FIGURE 5.

Neutrophil effector functions. A, Respiratory burst. Neutrophils were isolated from peripheral blood and BALF of COPD patients and SF of RA patients. Chemokine receptors were blocked by pretreatment of neutrophils with chemokine receptor-blocking Abs (each 10 μg/ml) for 30 min. Neutrophils were loaded with DHR and were treated with CCL3, CCL2, CCL11, CCL5, CXCL11, or CXCL12 (each 100 nM) for 30 min at 37°C to activate the CCR1, CCR2, CCR3, CCR5, CXCR3, or CXCR4 function. After the chemokine stimulation, fMLP (1 μM) was added for 5 min at 37°C. Afterward, the reactions were stopped by transferring the sample tubes onto ice, and cells were immediately analyzed on the flow cytometer as described previously (35 ). Background MFI from a control tube without fMLP was subtracted from the MFI of the fMLP-stimulated cells. Results are expressed as the MFI of the total neutrophil population. ∗, p < 0.05 vs neutrophils from peripheral blood. B, Phagocytosis. Neutrophils were isolated from peripheral blood and BALF of COPD patients and SF of RA patients. Chemokine receptors were blocked by pretreatment of neutrophils with chemokine receptor-blocking Abs (each 10 μg/ml) for 30 min. P. aeruginosa bacteria were incubated with the fluorescent ligand LY for 60 min at room temperature. After preopsonization, the bacteria (2 × 107/ml) in HBSS-gel were incubated at 37°C for 2 h with neutrophils (2 × 106/ml) in the presence of the CCL2, CCL3, CCL4, CCL11, CXCL11, or CXCL12 (each 100 nM). After the incubation period, the neutrophils were separated from the free bacteria by three centrifugations at 200 × g for 5 min. The LY fluorescence of the isolated neutrophils was analyzed by flow cytometry. ∗, p < 0.05 vs neutrophils from peripheral blood. C, α-Defensin release. Neutrophils were isolated from peripheral blood and BALF of COPD patients and SF of RA patients. Chemokine receptors were blocked by pretreatment of neutrophils with chemokine receptor-blocking Abs (each 10 μg/ml) or AMD3100 (3 μM) for 30 min. Afterward, neutrophils were incubated with CCL2, CCL3, CCL4, CCL11, CXCL11, or CXCL12 (each at 100 nM) for 1 h. α-defensins were quantified in cell-free supernatants by sandwich ELISA with anti-human α-defensin mAb, anti-human α-defensin polyclonal Ab, HRP-conjugated rabbit anti-goat IgG, and recombinant human α-defensin-1. ∗, p < 0.05 vs neutrophils from peripheral blood. Treating neutrophils with isotype control Abs instead of blocking Abs had no effect on respiratory burst, phagocytosis, or α-defensin release (data not shown).

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FIGURE 6.

Bacterial killing. A, A clinical isolate of a mucoid P. aeruginosa from a CF patient’s sputum was subcultured overnight, grown to stationary phase, washed, and preopsonized by incubation for 60 min at 37°C in 20% pooled, fresh C5a-depleted human serum. After washing two times in PBS, the opsonized P. aeruginosa bacteria were resuspended in 1 ml of a mixture of HBSS-gel and tryptic soy broth. Afterward, neutrophils isolated from BALF of a patient with COPD were mixed with preopsonized bacteria (2 × 107 bacteria/ml) at a ratio of 1:5 (neutrophils/bacteria) in the absence or presence of CCL2, CCL4, CCL11, CCL15, CXCL11, or CXCL12 (each 100 nM). Aliquots of each mixture were removed after 0, 30, 60, 90, and 120 min of incubation at 37°C. P. aeruginosa colonies at each time interval were counted by serial dilution in distilled water and quantitative spread plating and were expressed as CFU per ml. B, After 60 min, anti-CXCR3-blocking Abs (10 μg/ml) or AMD3100 (3 μM) were added to the CXCL11- or CXCL12-treated aliquots. Treating neutrophils with isotype control Abs instead of blocking Abs had no effect on bacterial killing (data not shown). Bars represent the means ± SEM of three independent experiments with cells from different donors.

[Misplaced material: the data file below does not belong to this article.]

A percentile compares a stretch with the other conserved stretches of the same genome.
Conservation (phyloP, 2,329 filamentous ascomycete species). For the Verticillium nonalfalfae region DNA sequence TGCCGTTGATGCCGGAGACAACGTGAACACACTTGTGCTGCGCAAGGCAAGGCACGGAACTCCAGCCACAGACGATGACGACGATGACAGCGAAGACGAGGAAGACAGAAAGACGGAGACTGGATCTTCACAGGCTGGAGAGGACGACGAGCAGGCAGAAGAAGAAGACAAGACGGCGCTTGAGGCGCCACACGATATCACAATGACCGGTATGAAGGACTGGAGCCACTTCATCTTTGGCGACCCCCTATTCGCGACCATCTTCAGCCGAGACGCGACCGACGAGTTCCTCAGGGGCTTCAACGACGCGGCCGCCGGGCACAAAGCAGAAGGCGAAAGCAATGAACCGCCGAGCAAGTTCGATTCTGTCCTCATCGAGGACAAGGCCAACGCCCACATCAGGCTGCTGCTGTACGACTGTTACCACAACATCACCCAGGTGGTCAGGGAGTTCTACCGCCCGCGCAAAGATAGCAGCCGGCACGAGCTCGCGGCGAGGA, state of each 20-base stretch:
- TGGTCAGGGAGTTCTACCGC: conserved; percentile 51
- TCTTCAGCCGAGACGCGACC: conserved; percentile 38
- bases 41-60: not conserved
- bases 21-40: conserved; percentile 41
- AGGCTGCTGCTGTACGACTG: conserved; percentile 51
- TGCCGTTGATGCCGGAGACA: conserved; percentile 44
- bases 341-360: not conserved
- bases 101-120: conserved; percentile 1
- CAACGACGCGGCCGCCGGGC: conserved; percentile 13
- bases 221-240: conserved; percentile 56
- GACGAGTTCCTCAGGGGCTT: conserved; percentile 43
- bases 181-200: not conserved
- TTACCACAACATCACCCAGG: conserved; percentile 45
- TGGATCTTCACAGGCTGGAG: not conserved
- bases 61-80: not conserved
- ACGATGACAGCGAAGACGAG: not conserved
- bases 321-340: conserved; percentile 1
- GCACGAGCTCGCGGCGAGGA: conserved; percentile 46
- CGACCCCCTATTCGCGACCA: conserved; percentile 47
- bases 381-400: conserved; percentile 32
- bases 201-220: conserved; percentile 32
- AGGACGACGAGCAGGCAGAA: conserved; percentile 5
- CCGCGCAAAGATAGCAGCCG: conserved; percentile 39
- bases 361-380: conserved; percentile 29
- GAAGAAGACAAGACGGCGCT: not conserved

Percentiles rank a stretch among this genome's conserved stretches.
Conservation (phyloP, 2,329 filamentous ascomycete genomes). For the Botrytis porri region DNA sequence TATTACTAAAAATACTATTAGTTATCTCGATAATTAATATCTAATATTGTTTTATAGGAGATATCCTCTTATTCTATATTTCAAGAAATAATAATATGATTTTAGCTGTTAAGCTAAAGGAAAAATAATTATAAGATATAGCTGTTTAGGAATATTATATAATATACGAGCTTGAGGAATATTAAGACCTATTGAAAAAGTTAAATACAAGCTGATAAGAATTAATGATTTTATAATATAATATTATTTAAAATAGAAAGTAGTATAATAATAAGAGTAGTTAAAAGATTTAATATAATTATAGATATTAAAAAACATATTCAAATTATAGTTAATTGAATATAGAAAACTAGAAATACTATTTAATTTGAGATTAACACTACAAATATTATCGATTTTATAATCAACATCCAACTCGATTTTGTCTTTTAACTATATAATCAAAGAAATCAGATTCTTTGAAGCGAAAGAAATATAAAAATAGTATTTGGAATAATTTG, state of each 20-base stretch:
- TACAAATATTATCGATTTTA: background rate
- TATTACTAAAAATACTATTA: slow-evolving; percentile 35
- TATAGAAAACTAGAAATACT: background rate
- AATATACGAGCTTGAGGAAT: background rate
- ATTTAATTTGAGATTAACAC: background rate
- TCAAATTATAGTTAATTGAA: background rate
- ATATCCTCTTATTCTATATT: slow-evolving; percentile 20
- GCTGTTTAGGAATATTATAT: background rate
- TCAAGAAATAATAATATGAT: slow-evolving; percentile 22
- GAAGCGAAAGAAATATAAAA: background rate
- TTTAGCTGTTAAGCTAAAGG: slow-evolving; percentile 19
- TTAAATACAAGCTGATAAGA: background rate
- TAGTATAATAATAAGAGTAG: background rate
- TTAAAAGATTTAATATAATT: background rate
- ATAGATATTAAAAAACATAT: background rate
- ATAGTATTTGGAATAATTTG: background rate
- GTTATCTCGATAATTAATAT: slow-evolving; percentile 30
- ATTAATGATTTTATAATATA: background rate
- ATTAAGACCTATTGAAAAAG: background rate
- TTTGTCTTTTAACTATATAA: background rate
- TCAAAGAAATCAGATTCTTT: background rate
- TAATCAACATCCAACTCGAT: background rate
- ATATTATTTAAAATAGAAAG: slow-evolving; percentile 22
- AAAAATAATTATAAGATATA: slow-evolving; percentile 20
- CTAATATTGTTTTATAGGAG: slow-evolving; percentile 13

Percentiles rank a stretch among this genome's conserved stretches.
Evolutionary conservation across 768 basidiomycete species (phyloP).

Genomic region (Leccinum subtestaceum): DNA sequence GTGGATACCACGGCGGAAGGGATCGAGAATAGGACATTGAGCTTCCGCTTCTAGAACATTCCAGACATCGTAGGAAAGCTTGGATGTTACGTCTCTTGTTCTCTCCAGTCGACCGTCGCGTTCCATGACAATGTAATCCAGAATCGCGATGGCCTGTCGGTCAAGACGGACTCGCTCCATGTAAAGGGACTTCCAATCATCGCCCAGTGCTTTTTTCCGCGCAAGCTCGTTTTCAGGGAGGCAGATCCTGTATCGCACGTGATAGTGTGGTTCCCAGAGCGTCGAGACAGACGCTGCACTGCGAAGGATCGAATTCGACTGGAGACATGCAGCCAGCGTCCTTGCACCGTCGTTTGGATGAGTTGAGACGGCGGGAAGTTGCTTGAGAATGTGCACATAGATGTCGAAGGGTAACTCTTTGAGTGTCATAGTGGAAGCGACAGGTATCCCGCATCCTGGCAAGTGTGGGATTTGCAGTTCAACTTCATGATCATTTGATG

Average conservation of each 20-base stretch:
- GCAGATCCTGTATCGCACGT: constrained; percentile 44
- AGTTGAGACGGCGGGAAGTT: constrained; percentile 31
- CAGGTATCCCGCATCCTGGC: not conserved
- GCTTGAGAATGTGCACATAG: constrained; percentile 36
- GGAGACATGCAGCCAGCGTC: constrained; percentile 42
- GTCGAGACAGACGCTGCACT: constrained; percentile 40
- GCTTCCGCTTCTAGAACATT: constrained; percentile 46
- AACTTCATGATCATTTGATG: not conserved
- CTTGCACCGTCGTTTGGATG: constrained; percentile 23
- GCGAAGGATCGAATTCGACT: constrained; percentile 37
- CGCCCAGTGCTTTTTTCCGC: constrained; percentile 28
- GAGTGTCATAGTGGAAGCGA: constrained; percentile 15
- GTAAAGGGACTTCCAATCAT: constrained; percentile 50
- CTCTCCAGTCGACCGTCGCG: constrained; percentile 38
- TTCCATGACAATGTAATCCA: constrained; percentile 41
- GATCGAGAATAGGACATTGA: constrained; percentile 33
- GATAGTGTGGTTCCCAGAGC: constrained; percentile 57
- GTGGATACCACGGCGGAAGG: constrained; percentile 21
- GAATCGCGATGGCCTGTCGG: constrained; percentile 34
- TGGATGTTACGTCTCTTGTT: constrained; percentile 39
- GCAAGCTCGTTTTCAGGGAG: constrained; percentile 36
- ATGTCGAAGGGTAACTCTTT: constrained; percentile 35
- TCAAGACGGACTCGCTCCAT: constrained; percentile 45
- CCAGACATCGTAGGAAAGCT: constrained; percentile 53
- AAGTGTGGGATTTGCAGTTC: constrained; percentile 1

FIGURE 6.

Bacterial killing. A, A clinical isolate of a mucoid P. aeruginosa from a CF patient’s sputum was subcultured overnight, grown to stationary phase, washed, and preopsonized by incubation for 60 min at 37°C in 20% pooled, fresh C5a-depleted human serum. After washing two times in PBS, the opsonized P. aeruginosa bacteria were resuspended in 1 ml of a mixture of HBSS-gel and tryptic soy broth. Afterward, neutrophils isolated from BALF of a patient with COPD were mixed with preopsonized bacteria (2 × 107 bacteria/ml) at a ratio of 1:5 (neutrophils/bacteria) in the absence or presence of CCL2, CCL4, CCL11, CCL15, CXCL11, or CXCL12 (each 100 nM). Aliquots of each mixture were removed after 0, 30, 60, 90, and 120 min of incubation at 37°C. P. aeruginosa colonies at each time interval were counted by serial dilution in distilled water and quantitative spread plating and were expressed as CFU per ml. B, After 60 min, anti-CXCR3-blocking Abs (10 μg/ml) or AMD3100 (3 μM) were added to the CXCL11- or CXCL12-treated aliquots. Treating neutrophils with isotype control Abs instead of blocking Abs had no effect on bacterial killing (data not shown). Bars represent the means ± SEM of three independent experiments with cells from different donors.

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To examine which factors account for the induction of chemokine receptor surface expression on infiltrating neutrophils, we performed three approaches to mimic the inflammatory microenvironment infiltrated neutrophils are faced with: 1) proinflammatory cytokines, 2) long-term neutrophil culture/apoptosis, and 3) TLR/NOD2 activation.